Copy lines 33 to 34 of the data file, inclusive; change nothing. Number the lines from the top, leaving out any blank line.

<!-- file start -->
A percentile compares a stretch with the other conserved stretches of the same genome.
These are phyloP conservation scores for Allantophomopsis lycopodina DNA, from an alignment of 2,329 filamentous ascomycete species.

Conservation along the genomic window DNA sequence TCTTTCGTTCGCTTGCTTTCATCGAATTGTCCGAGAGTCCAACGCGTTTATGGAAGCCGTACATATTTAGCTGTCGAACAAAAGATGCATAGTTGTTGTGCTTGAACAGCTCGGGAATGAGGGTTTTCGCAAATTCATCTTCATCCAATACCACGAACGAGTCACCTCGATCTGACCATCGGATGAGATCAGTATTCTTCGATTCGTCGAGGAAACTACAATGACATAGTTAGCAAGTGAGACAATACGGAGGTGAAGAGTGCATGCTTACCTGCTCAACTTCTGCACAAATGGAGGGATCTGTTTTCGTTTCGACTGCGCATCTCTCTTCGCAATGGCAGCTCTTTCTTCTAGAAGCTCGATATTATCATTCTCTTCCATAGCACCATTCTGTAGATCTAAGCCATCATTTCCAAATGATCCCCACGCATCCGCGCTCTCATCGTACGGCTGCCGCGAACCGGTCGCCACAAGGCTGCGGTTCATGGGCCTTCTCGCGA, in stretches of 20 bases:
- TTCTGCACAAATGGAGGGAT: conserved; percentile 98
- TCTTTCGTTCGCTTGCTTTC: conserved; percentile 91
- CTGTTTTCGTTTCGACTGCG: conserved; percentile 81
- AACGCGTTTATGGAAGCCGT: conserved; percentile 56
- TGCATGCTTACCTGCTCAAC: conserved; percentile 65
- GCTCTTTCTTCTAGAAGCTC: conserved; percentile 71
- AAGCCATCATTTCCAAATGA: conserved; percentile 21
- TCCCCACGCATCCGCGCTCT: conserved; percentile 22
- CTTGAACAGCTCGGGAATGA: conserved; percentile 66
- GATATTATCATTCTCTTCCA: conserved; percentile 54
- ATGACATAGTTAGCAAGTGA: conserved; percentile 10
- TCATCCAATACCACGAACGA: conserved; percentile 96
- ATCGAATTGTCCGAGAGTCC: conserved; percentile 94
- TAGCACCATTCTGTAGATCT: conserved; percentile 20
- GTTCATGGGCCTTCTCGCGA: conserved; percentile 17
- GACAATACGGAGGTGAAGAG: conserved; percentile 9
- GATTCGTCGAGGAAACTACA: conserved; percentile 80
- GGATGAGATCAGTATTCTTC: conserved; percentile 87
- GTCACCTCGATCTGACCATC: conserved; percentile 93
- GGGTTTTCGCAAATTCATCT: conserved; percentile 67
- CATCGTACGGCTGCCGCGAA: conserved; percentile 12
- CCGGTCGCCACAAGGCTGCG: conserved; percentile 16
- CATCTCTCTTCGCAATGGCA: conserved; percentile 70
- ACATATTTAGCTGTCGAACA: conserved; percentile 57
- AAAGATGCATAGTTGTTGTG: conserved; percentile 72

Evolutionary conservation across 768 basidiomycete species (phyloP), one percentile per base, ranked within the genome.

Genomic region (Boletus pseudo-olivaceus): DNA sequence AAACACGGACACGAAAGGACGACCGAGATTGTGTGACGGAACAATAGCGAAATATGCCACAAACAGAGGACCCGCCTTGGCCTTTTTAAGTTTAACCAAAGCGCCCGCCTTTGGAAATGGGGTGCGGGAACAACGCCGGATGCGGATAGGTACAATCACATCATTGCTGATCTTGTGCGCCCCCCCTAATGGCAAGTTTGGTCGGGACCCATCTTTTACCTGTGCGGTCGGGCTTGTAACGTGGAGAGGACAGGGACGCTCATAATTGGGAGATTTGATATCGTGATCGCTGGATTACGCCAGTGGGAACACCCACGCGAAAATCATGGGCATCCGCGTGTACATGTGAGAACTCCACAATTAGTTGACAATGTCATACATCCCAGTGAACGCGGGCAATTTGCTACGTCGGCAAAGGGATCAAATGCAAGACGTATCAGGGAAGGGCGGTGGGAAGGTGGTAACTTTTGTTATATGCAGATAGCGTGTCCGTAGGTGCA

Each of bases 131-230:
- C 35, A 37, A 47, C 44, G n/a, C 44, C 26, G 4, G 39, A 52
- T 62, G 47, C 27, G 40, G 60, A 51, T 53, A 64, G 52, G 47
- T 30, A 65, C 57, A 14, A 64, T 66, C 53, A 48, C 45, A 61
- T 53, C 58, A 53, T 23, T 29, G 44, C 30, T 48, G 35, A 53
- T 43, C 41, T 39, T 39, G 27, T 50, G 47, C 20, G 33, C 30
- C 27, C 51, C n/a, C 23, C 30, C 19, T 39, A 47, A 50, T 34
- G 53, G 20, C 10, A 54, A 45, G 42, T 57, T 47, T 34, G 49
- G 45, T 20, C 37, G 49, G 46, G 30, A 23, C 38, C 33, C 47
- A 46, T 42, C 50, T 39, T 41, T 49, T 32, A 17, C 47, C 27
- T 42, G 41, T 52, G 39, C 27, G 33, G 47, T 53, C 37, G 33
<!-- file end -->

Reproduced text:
- T 62, G 47, C 27, G 40, G 60, A 51, T 53, A 64, G 52, G 47
- T 30, A 65, C 57, A 14, A 64, T 66, C 53, A 48, C 45, A 61